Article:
From the January/February, 2015 issue of Touchstone

 

Roman Renewal by Leon J. Podles

Book Review

Roman Renewal

Evangelical Catholicism: Deep Reform in the 21st-Century Church by George Weigel

Basic Books, 2013
(291 pages, $27.95, hardcover)

reviewed by Leon J. Podles

George Weigel is not a Catholic restorationist who desires a return to some imaginary ideal period. He tries to go beyond the dichotomy of "traditionalism" and "progressivism" to discern how the Holy Spirit is giving a new form to the Catholic Church. He sees the beginning of the end of the Counter-Reformation form of Catholicism in the work of Pope Leo XIII, work which culminated in Vatican II and its call to holiness for all Christians. Weigel sees the essence of the Christian life as friendship with Jesus Christ, rooted in fidelity to revelation, nourished by the sacraments and liturgy, and leading to a deep conversion of life: "Evangelical Catholicism calls the entire Church to holiness for the sake of mission."

Weigel has specific ideas on how this reform could be implemented in key areas of Catholic life:

The Episcopate: Weigel would like to see a more careful selection of bishops, a selection that emphasizes personal holiness, preaching, and fruitfulness of ministry in potential appointees. He also wants there to be an effective way to remove bishops who fail (as so many notoriously did in the sexual abuse scandals).

The Priesthood: Weigel wants to see the end of clericalism as a caste system. He supports celibacy for priests as a sign of radical commitment, and he calls for better preaching.

The Liturgy: Weigel would like to see a more reverent approach to the liturgy. He dislikes parishes that are "sacramental service stations" and wants to see more rigorous preparation for the sacraments.

Consecrated Life: Weigel is unhappy with the "progressive" women religious who have serious problems with orthodox belief and practice. But he is also unhappy with the Vatican's initial approval of, and later attempt to salvage, the Legion of Christ, which was founded by a sexually abusive, incestuous sociopath, Marcial Maciel. He does not seem sanguine about the possibilities for reform of religious life, apart from a few congregations.

Lay Vocation: Weigel wants a stronger emphasis to be placed on the call to holiness and the work of lay people in the world. He also wants to see more rigorous requirements for participation in the sacrament of matrimony.

Intellectual Life: Weigel is unhappy with the widespread questioning among theologians of the basics of Christian faith and morality.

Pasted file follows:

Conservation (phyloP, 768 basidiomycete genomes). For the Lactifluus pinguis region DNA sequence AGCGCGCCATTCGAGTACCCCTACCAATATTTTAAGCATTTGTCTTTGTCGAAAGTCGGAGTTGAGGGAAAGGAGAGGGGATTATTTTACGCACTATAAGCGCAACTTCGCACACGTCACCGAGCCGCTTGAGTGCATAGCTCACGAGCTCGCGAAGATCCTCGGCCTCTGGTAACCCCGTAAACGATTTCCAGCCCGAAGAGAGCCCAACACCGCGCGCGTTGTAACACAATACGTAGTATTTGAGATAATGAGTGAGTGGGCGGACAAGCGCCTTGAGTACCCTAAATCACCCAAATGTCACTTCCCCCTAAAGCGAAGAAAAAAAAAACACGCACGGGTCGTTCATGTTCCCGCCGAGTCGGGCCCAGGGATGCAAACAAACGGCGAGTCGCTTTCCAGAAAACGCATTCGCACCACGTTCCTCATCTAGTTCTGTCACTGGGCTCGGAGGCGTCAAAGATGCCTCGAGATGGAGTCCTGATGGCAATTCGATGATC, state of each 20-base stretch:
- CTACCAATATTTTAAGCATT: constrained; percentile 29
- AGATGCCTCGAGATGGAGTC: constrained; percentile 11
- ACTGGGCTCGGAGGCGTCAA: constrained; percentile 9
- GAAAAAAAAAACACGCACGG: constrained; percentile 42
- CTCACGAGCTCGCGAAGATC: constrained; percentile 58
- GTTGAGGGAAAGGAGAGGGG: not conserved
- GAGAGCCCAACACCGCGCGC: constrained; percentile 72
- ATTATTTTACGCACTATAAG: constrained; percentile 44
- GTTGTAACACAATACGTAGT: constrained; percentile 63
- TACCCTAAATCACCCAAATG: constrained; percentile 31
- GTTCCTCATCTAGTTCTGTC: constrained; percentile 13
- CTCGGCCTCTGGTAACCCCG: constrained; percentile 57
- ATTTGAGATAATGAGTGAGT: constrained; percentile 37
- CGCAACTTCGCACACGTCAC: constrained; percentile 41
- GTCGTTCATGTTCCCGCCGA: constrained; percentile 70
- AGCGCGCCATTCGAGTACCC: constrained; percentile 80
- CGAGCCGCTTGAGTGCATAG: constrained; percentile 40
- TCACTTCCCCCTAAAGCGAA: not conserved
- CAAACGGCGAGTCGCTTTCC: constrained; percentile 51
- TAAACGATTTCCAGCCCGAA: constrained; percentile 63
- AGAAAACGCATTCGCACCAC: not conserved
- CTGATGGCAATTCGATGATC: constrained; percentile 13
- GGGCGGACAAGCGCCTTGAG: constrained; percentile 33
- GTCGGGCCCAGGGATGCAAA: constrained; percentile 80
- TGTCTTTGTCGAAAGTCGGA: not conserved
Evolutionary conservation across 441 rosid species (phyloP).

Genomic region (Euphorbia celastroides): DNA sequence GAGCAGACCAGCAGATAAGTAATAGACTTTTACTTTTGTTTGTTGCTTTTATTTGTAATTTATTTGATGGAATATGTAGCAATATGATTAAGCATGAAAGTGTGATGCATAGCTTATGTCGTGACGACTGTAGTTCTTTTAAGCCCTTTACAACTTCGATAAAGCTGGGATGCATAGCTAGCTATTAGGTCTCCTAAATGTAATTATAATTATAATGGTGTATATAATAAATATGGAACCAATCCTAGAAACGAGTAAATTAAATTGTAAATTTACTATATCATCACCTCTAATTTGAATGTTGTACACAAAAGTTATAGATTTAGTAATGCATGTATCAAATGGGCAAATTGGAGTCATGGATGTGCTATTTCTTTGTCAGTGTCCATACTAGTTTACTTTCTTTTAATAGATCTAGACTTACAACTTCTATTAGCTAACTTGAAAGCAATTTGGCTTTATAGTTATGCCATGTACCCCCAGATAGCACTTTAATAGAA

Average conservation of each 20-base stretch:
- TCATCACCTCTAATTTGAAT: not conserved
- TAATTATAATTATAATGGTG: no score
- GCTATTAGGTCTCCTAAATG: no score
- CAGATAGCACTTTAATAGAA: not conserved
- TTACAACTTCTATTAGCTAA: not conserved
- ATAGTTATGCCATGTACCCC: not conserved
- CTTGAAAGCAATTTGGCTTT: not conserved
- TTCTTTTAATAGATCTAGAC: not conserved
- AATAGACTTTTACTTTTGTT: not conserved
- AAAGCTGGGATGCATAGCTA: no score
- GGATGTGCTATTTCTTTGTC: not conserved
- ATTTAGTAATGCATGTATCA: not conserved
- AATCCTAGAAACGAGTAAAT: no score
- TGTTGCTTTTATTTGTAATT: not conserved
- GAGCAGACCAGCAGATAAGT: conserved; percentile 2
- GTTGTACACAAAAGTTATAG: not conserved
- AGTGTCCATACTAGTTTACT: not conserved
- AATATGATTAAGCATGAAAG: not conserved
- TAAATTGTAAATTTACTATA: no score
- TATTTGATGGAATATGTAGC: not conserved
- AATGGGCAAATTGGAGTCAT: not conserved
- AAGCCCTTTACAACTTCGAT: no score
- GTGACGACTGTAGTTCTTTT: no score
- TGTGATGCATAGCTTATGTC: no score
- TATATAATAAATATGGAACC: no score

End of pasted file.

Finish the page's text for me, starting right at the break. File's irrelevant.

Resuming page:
Public Policy Advocacy: Weigel insists that the Catholic defense of human life is essential. He questions the tendency of the church to equate European social democracy with Catholic social doctrine, and says that the application of Catholic principles to economics is a competence of the laity.

Papacy: Weigel would like to see the Roman Curia reformed and further internationalized.

Contrasting Calls

I largely agree with Weigel, although I wonder if he has gone deep enough in his diagnosis of the problems. Pope John Paul II, whom he admires and holds up as a model, refused to act to curb sexual abuse in the church and approved the work of the diabolical Maciel. The role of religious in the church has changed profoundly over two millennia, and the form it took in the nineteenth century may have been suitable only for that era. The vast and unprecedented growth in the number of religious women in the nineteenth century has been followed by a vast decline. What, if anything, will replace the religious congregations who educated Catholic children and cared for the sick?

It also seems that Pope Francis, and much of the episcopate, differs with Weigel on some important points. Weigel is calling for repentance and conversion and more rigorous church discipline. Francis wants to extend mercy to those who do not repent and convert, and he seems to want to relax discipline in significant ways.

Pope Francis does not want to change doctrine, but he apparently does want a change in discipline and attitudes that would in effect mean a toleration of sexual activity outside of sacramental marriage and an abandonment of the legal defense of the unborn. Putting aside these points of friction, he hopes, will help overcome many people's alienation from the Church and make them more open to hearing the Good News.

Francis hopes that this in turn will lead to conversion and reform of life, but minimalism and legalism are deeply ingrained among Catholics, and many will decide that fulfilling these lower demands is all that is needed to be a "good Catholic." Inclusivity rather than discipleship seems to be the goal of Pope Francis.

Given that the first word of the proclamation of the gospel is "Repent," and that John the Baptist lost his head over the marriage issue, I think Weigel's position is more harmonious with the scriptural approach and justifies his choice of the word "evangelical" to describe his vision of Catholicism. The Good News, because of our sinfulness, is often first perceived as Bad News. •


Leon J. Podles holds a Ph.D. in English from the University of Virginia and has worked as a teacher and a federal investigator. He is the author of The Church Impotent: The Feminization of Christianity and the forthcoming License to Sin (both from Spence Publishing). Dr. Podles and his wife have six children and live in Naples, Florida. He is a senior editor of Touchstone.

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